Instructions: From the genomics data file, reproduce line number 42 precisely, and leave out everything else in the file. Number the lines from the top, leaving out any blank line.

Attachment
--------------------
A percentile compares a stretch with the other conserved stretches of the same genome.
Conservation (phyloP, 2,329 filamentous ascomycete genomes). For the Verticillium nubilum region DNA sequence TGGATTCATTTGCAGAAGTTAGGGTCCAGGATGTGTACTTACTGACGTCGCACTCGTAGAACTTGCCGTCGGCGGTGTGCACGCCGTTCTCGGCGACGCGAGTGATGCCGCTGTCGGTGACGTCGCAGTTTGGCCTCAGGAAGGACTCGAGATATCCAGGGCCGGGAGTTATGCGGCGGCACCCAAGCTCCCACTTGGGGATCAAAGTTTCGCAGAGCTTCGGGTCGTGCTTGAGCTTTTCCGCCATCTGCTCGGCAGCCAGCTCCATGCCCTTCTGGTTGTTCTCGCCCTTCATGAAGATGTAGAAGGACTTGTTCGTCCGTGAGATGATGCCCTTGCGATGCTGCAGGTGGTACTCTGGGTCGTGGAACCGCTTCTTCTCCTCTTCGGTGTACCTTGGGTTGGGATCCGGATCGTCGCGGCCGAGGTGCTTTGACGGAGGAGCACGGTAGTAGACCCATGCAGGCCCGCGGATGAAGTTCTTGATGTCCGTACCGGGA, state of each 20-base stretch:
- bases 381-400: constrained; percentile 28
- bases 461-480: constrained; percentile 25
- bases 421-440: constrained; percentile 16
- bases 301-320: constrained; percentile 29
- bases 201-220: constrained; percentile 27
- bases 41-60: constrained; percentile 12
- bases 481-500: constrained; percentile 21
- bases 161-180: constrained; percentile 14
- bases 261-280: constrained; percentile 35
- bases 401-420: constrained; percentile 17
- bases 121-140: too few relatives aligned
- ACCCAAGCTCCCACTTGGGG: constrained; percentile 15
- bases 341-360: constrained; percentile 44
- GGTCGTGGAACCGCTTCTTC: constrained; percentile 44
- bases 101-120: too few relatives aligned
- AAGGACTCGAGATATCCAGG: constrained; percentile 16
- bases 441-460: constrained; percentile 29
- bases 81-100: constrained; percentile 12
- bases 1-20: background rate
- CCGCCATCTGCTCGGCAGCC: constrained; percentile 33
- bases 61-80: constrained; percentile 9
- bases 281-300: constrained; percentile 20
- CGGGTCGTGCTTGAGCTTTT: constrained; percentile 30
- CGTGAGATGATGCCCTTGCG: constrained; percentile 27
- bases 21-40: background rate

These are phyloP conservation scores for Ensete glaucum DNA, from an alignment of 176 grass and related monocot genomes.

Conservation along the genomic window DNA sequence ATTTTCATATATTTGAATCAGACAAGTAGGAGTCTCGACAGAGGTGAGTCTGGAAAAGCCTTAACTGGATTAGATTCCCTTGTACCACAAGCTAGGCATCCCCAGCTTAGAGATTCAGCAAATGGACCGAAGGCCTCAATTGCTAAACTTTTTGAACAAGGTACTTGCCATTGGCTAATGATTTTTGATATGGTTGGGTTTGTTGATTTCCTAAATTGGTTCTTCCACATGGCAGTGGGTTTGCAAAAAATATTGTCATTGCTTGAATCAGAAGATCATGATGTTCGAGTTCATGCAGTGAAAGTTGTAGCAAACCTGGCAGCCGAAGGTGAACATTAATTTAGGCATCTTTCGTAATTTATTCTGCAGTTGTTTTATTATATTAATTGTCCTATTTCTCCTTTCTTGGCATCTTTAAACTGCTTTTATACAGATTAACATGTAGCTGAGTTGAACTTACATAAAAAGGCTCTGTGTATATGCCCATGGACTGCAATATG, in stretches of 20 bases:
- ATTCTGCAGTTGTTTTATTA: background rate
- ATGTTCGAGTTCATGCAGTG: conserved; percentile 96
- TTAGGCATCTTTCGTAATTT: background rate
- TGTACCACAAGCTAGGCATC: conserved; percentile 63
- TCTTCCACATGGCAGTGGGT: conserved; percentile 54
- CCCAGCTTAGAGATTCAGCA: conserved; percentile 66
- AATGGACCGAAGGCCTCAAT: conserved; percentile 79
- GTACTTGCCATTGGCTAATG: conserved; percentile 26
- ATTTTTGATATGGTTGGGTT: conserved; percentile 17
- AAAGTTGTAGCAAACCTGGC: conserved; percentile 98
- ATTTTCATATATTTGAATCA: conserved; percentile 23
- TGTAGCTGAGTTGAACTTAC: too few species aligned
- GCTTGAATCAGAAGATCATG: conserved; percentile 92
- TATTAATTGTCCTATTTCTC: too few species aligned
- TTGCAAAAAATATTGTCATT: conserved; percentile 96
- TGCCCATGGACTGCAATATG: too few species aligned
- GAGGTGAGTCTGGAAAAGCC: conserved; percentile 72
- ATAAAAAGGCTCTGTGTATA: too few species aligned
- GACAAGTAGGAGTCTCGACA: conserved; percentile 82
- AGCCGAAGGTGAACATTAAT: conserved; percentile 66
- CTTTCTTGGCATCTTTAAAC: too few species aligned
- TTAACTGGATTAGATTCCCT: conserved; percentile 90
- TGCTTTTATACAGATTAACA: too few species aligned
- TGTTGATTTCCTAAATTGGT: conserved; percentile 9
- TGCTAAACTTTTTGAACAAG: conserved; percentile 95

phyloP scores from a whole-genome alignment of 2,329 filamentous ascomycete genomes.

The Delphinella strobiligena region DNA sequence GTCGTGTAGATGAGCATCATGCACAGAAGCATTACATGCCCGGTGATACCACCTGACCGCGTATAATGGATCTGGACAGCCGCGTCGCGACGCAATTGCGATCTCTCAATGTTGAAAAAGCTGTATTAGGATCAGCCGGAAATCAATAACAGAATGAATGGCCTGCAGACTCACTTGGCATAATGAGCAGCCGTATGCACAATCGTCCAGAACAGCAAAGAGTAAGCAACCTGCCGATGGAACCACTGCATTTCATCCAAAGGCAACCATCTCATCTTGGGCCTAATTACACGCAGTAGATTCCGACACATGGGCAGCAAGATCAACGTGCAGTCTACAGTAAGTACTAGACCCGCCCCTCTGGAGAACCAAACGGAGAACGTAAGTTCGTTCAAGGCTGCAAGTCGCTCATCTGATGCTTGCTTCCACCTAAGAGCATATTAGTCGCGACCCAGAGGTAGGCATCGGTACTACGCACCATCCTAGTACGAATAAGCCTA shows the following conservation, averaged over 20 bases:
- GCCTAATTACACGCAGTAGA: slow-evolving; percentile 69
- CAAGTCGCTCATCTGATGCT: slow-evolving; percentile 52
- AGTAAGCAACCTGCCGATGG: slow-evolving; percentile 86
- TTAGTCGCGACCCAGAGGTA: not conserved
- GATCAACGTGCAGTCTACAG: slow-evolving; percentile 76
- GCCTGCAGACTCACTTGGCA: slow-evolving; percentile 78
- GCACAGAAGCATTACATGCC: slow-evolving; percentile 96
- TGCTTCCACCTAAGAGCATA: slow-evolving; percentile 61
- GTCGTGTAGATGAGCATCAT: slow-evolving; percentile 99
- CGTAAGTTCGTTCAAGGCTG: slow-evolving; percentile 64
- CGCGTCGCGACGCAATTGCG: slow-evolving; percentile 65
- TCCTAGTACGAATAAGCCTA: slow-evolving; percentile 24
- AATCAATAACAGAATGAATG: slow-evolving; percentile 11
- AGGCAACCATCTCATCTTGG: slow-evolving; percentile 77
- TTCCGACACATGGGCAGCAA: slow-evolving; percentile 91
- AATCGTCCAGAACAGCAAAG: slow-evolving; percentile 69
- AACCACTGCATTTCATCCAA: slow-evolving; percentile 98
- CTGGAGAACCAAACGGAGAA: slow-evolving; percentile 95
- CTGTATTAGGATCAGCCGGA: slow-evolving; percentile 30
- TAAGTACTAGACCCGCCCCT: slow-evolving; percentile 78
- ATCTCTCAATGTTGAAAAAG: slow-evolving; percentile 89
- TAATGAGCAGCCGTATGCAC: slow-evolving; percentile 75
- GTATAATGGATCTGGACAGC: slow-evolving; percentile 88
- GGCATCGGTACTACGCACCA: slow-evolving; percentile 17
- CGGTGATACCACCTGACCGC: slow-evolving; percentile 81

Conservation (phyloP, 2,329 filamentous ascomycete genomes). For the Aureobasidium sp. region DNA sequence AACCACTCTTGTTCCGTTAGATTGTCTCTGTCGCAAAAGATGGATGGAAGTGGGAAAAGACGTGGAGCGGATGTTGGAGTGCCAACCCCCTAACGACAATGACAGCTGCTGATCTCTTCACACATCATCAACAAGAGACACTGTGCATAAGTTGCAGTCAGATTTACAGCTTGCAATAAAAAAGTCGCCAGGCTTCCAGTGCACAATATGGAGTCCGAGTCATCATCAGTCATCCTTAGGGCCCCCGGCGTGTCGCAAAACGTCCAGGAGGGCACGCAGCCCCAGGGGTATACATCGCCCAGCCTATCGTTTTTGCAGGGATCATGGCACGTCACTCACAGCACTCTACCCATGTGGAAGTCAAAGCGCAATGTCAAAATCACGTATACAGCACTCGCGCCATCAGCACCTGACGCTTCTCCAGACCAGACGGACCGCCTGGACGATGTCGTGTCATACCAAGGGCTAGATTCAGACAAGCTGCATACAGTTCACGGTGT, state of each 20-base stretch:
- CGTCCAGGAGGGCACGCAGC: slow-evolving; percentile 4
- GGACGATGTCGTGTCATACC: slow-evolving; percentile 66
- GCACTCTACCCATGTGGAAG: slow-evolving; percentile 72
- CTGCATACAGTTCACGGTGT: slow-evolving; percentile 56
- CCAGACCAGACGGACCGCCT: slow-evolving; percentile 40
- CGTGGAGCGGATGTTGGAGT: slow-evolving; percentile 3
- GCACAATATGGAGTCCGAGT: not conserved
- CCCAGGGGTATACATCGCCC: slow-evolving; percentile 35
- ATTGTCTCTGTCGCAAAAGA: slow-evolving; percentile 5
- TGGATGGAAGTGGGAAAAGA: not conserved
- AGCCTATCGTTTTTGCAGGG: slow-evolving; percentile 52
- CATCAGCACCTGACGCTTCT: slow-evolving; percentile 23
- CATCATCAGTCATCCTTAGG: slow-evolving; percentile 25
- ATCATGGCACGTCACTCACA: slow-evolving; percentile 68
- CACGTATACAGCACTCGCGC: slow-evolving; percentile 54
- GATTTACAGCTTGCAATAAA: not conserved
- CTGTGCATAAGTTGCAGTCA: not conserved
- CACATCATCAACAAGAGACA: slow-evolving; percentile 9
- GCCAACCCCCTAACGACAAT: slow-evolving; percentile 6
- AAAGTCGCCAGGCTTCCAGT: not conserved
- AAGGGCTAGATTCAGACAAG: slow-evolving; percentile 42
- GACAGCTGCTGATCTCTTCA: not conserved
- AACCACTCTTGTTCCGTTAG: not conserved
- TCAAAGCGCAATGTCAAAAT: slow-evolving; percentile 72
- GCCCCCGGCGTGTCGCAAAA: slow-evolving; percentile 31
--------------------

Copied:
- GCTTGAATCAGAAGATCATG: conserved; percentile 92